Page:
- "A lot of the boats I have been on are using jacks - but I have been told (and read) that cradles are much safer and that much more in costs. The area it will sit is 4" of gravel over packed clay. (Think gravel driveway). Tractor trailers are able to use this area and that is why I selected it."
I built my Hartley 32' ferro
(7 tonne) many years ago. When the time came to move it from "suspension" one of the other boat builders in the yard sold
me a cradle. I kept the boat in it until it was launched.
- "Suggested Cradle types/makers? I wish to ensure no one could tip it, or in any way hurt themselves or the boat - without it being intentional (e.g. driving a car into it)."
The cradle that I brought was made up of a square base of large "I" beams. There were pivot points welded onto the "I" beams and bent arms were set in them. The arms were held against the boat by rigging
screws That's all I used, but in retrospect some additional way of holding the arms in place would have been wise. If you look at what some marine
railways use to haul boats you should get a good idea of what I had.
Getting appropriate insurance
is a good idea.
- "Do you have suggestions for securing the cradle itself or is 10,000 lbs going to do it?"
If you mean on the truck then you had best ask the trucking company.
- Who is responsible for ensuring it is correctly on the cradle?
I'm guessing you, followed by the trucking company.
- "If the boat has a swing keel
, should it be cradled(?) with sufficient height to allow it to drop to its full length?"
I don't know.
- "If hull
work is done - how did you move it to get to the spots covered by the cradle? (jacks around the spot?)"
I used bottle jacks to lift
the boat, but I was pretty young and stupid in those days.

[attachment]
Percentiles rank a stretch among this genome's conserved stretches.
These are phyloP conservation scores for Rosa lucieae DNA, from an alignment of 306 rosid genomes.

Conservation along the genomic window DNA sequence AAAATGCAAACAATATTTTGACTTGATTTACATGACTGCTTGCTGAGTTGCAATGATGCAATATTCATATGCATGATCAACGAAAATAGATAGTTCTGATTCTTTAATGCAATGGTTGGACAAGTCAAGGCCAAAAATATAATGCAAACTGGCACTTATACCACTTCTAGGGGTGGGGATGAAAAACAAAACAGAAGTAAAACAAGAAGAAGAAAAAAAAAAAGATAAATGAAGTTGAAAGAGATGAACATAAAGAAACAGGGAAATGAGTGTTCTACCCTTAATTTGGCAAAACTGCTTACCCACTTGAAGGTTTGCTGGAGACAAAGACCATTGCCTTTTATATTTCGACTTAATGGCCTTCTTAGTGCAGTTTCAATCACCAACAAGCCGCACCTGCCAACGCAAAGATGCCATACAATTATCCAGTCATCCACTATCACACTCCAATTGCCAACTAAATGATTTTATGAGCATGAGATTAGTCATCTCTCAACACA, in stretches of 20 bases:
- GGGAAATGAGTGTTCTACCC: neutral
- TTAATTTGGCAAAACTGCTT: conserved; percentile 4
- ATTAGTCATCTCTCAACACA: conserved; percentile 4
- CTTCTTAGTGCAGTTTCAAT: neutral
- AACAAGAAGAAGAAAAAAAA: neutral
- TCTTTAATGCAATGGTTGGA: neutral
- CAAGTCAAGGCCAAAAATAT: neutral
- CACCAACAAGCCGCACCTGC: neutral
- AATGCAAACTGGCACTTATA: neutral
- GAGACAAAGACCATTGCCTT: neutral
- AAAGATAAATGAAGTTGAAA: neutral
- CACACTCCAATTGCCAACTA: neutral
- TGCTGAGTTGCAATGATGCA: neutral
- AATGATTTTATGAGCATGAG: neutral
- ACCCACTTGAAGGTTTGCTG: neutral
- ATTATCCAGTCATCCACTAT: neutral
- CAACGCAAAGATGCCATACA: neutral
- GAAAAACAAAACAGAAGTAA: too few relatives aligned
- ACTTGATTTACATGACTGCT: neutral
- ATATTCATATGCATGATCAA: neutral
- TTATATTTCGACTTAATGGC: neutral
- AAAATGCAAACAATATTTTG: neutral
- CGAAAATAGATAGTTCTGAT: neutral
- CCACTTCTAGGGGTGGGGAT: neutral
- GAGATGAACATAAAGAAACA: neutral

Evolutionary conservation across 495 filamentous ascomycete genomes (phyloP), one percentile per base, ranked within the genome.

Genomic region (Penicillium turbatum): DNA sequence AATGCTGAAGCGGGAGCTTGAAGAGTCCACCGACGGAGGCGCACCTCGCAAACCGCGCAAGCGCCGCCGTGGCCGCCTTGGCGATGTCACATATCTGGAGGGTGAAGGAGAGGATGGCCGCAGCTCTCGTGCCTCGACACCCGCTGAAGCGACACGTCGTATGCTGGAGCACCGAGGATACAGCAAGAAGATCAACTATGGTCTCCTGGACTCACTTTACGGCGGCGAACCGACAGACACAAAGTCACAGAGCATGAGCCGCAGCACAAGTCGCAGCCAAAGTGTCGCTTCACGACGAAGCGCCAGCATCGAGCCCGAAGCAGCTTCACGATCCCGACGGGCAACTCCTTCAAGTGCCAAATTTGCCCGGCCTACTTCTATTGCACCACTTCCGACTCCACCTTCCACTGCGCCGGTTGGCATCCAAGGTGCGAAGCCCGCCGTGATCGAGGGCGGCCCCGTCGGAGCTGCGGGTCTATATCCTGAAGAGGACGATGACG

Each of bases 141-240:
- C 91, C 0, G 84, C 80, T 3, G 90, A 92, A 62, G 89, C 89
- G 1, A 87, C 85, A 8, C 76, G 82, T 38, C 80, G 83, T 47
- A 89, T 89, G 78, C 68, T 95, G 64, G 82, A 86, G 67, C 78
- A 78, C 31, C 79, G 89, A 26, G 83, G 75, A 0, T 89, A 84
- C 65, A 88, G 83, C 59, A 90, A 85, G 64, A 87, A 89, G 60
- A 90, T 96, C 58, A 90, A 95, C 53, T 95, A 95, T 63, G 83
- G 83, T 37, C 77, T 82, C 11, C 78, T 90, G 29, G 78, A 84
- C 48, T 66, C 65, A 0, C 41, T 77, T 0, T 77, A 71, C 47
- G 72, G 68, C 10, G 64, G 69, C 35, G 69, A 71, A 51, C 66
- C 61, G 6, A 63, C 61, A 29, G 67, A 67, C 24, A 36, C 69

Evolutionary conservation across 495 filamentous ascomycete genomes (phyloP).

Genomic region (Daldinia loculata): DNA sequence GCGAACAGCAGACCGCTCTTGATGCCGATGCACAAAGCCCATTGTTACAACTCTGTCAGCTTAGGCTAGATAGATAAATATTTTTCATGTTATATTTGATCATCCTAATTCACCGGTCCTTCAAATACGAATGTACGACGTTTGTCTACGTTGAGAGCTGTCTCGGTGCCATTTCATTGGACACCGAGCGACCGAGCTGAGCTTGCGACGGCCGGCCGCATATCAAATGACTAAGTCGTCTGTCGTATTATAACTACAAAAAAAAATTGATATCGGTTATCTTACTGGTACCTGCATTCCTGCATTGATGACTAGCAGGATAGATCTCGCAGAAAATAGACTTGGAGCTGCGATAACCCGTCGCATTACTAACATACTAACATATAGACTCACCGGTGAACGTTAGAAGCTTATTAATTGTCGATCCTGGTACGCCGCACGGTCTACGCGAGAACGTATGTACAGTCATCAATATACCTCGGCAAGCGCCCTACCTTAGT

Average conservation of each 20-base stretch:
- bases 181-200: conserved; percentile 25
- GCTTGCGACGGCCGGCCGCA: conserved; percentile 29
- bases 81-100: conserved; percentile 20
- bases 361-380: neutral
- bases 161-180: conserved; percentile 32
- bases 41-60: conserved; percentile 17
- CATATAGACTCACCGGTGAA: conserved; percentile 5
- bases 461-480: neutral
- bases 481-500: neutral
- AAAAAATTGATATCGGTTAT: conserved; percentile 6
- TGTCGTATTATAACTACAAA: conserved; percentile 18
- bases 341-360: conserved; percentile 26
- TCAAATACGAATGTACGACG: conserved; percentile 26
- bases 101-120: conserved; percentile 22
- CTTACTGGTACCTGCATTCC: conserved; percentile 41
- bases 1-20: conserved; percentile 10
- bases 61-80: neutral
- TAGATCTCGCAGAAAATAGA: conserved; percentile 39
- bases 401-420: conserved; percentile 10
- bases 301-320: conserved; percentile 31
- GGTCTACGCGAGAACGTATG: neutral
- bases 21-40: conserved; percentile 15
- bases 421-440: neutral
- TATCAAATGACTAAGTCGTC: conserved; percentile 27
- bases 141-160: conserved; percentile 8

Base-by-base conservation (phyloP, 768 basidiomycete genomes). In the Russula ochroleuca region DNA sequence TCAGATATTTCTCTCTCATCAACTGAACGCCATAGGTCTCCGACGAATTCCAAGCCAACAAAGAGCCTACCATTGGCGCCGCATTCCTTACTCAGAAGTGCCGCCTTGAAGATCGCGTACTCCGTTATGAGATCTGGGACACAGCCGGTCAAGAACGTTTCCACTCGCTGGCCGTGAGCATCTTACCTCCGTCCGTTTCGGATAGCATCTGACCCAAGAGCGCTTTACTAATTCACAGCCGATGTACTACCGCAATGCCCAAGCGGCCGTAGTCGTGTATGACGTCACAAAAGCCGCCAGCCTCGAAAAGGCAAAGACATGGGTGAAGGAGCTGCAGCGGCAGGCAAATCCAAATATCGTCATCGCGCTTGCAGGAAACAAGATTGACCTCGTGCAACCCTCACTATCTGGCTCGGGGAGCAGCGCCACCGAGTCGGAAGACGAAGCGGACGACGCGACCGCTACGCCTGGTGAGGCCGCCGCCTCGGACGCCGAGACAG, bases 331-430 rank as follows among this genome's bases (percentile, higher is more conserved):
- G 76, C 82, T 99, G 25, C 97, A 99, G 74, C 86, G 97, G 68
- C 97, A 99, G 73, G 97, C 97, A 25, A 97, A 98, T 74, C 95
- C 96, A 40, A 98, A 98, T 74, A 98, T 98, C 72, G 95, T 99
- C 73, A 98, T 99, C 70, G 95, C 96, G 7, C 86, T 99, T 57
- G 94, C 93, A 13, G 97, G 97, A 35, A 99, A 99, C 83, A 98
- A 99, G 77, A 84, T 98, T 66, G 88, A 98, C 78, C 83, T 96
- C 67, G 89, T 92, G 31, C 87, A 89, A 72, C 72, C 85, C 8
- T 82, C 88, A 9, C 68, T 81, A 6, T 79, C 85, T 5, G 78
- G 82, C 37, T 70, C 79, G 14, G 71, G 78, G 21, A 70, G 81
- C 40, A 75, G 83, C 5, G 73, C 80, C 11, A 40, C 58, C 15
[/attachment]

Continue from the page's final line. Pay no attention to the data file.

- "Some of the movers seem to have excluded themselves from almost any responsibility for the boat as acts of god. Is this typical? Do you insure it yourself in case they drop it, a rock shoots through the window or someone opens their car door into it at a truck stop?"
I suggest checking the reputation of the mover. Marine insurance
may be available for moving and working on the hard
. See if you can find a reputable company.
- "One mover suggested having a marine surveyor
oversee the prep, loading and transport. Have you heard of such?"
Never heard of it but if you cannot do it yourself it could be a very good idea. Choose your surveyor carefully.
Some hardstanding yards have specialised supports that they place very carefully against the boats to hold them upright. You may be able to buy some of these or the yard may tell you where theirs were made.
A reputable boat hauler will have specialised equipment
and so may not need a cradle. They may be able to make recomendations as to what you need, and the best way to go about it.
I strongly suggest getting proper scaffolding erected round your boat. It will make access that much easier, and the whole process way safer. There are too many stories of cruising dreams being ended by a fall.
Don't forget to watch out for power lines as your boat is being moved. The movers may need to be reminded as well.